Perhaps the most important thing mentioned here though is the fact that it’s OK to make mistakes and skip days when you’re trying to create a good daily habit. It’s all too easy to say, “oh well, I missed it, I guess I can’t stick with this,” but if you keep trying to develop a good habit, you will get there. Once you really establish a good habit, you’ll be amazed how much it seems like second nature to you and how you ever managed to get through life without such a great habit.

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How to Stay Motivated and Reach Your Big Goals in Life

Last Updated on March 23, 2021

How to be productive by doing more and working less

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One of the greatest ironies of this age is that while various gadgets like smartphones and netbooks allow you to multitask, it seems that you never manage to get things done. You are caught in the busyness trap. There’s just too much work to do in one day that sometimes you end up exhausted with half-finished tasks.

The problem lies in how to keep our energy level high to ensure that you finish at least one of your most important tasks for the day. There’s just not enough hours in a day and it’s not possible to be productive the whole time.

You need more than time management. You need energy management

1. Dispel the idea that you need to be a “morning person” to be productive

How many times have you heard (or read) this advice – wake up early so that you can do all the tasks at hand. There’s nothing wrong with that advice. It’s actually reeks of good common sense – start early, finish early. The thing is that technique alone won’t work with everyone. Especially not with people who are not morning larks.

I should know because I was once deluded with the idea that I will be more productive if I get out of bed by 6 a.m. Like most of you Lifehackers, I’m always on the lookout for productivity hacks because I have a lot of things in my plate. I’m working full time as an editor for a news agency, while at the same time tending to my side business as a content marketing strategist. I’m also a travel blogger and oh yeah, I forgot, I also have a life.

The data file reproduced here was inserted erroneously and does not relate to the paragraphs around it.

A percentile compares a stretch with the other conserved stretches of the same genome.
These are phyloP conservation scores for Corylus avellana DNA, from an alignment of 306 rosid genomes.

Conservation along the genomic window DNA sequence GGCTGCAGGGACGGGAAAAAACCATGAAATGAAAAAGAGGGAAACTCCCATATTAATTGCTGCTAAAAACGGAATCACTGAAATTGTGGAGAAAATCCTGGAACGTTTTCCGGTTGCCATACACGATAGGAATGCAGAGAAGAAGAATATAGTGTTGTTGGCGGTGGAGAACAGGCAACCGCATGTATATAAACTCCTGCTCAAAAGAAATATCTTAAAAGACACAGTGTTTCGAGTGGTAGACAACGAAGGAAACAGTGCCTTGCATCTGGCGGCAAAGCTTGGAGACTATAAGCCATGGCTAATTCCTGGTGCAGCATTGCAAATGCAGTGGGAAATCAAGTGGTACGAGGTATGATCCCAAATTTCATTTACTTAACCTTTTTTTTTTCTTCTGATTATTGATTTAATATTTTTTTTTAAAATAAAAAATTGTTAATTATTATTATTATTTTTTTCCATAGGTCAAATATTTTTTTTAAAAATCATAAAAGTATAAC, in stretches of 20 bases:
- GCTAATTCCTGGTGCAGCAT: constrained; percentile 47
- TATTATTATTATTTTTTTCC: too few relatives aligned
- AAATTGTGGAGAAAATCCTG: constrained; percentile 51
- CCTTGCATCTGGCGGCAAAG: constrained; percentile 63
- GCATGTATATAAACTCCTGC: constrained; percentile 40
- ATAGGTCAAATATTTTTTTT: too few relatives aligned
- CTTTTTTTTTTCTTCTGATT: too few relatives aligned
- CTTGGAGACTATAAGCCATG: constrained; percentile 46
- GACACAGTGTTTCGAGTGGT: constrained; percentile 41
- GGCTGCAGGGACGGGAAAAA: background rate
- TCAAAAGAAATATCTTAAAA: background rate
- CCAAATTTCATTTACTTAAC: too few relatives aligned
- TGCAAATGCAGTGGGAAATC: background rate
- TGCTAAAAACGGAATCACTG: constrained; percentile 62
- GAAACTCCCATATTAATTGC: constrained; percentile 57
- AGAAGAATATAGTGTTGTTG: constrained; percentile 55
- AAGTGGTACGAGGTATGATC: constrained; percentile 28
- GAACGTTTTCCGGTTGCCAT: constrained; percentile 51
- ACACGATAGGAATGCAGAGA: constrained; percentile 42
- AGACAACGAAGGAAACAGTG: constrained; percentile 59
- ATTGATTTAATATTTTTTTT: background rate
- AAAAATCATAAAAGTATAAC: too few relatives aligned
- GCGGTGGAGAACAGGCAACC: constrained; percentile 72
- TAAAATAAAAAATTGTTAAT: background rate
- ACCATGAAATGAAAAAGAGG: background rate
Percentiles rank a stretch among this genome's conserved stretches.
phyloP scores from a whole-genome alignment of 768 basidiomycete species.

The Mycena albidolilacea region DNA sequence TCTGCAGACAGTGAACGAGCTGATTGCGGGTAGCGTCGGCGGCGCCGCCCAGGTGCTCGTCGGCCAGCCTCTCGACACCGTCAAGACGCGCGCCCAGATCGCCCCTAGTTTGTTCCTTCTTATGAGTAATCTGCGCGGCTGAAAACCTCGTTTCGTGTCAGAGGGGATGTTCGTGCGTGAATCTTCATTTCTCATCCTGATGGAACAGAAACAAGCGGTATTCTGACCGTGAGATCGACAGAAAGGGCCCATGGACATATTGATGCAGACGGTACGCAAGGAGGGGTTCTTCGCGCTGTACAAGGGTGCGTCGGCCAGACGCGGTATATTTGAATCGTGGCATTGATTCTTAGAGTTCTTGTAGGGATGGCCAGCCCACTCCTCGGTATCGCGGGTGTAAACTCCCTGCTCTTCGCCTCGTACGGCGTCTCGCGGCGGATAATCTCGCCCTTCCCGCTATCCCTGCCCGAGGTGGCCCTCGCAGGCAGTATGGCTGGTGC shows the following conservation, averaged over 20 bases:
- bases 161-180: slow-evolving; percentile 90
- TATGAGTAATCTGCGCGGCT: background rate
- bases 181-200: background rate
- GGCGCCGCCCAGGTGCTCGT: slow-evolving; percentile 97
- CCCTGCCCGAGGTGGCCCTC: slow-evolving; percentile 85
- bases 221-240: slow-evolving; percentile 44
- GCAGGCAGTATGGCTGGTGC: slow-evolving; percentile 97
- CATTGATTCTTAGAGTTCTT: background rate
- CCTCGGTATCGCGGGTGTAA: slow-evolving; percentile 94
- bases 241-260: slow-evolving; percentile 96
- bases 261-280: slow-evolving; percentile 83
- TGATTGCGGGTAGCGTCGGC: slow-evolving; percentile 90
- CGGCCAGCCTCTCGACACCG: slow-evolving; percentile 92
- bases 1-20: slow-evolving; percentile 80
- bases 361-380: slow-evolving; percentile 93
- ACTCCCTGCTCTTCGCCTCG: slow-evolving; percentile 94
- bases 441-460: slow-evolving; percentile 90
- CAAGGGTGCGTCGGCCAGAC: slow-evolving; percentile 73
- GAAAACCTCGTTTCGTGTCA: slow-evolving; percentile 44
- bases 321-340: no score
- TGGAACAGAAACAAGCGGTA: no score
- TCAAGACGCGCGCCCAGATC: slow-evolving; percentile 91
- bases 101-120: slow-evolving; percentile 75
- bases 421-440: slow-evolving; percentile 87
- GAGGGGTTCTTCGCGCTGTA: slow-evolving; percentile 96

I read a lot of productivity books and blogs looking for ways to make the most of my 24 hours. Most stories on productivity stress waking up early. So I did – and I was a major failure in that department – both in waking up early and finishing early.

2. Determine your “peak hours”

Energy management begins with looking for your most productive hours in a day. Getting attuned to your body clock won’t happen instantly but there’s a way around it.

Monitor your working habits for one week and list down the time when you managed to do the most work. Take note also of what you feel during those hours – do you feel energized or lethargic? Monitor this and you will find a pattern later on.

My experiment with being a morning lark proved that ignoring my body clock and just doing it by disciplining myself to wake up before 8 a.m. will push me to be more productive. I thought that by writing blog posts and other reports in the morning that I would be finished by noon and use my lunch break for a quick gym session. That never happened. I was sleepy, distracted and couldn’t write jack before 10 a.m.

In fact that was one experiment that I shouldn’t have tried because I should know better. After all, I’ve been writing for a living for the last 15 years, and I have observed time and again that I write more –and better – in the afternoon and in evenings after supper. I’m a night owl. I might as well, accept it and work around it.

Just recently, I was so fired up by a certain idea that – even if I’m back home tired from work – I took out my netbook, wrote and published a 600-word blog post by 11 p.m. This is a bit extreme and one of my rare outbursts of energy, but it works for me.

3. Block those high-energy hours

Once you have a sense of that high-energy time, you can then mold your schedule so that your other less important tasks will be scheduled either before or after this designated productive time.

Block them out in your calendar and use the high-energy hours for your high priority tasks – especially those that require more of your mental energy and focus. You also need to use these hours to any task that will bring you closer to you life’s goal.

If you are a morning person, you might want to schedule most business meetings before lunch time as it’s important to keep your mind sharp and focused. But nothing is set in stone. Sometimes you have to sacrifice those productive hours to attend to other personal stuff – like if you or your family members are sick or if you have to attend your son’s graduation.

That said, just remember to keep those productive times on your calendar. You may allow for some exemptions but stick to that schedule as much as possible.

There’s no right or wrong way of using this energy management technique because everything depends on your own personal circumstances. What you need to remember is that you have to accept what works for you – and not what other productivity gurus say you should do.

Understanding your own body clock is the key to time management. Without it, you end up exhausted chasing a never-ending cycle of tasks and frustrations.

How to be productive by doing more and working less

Imagine how much more you could get done if you could become more productive by doing less. If you’ve ever heard me speak, you know I’m never introduced as a ‘digital marketing expert’. Frankly, I don’t believe one even exists.

Even though I don’t claim to be an expert, I certainly strive to master all aspects of digital marketing.

And that’s what’s stressful.

My thirst for knowledge leads me to say ‘yes’ to every opportunity that presents itself. I also try to read every email, white paper, and blog post I find interesting.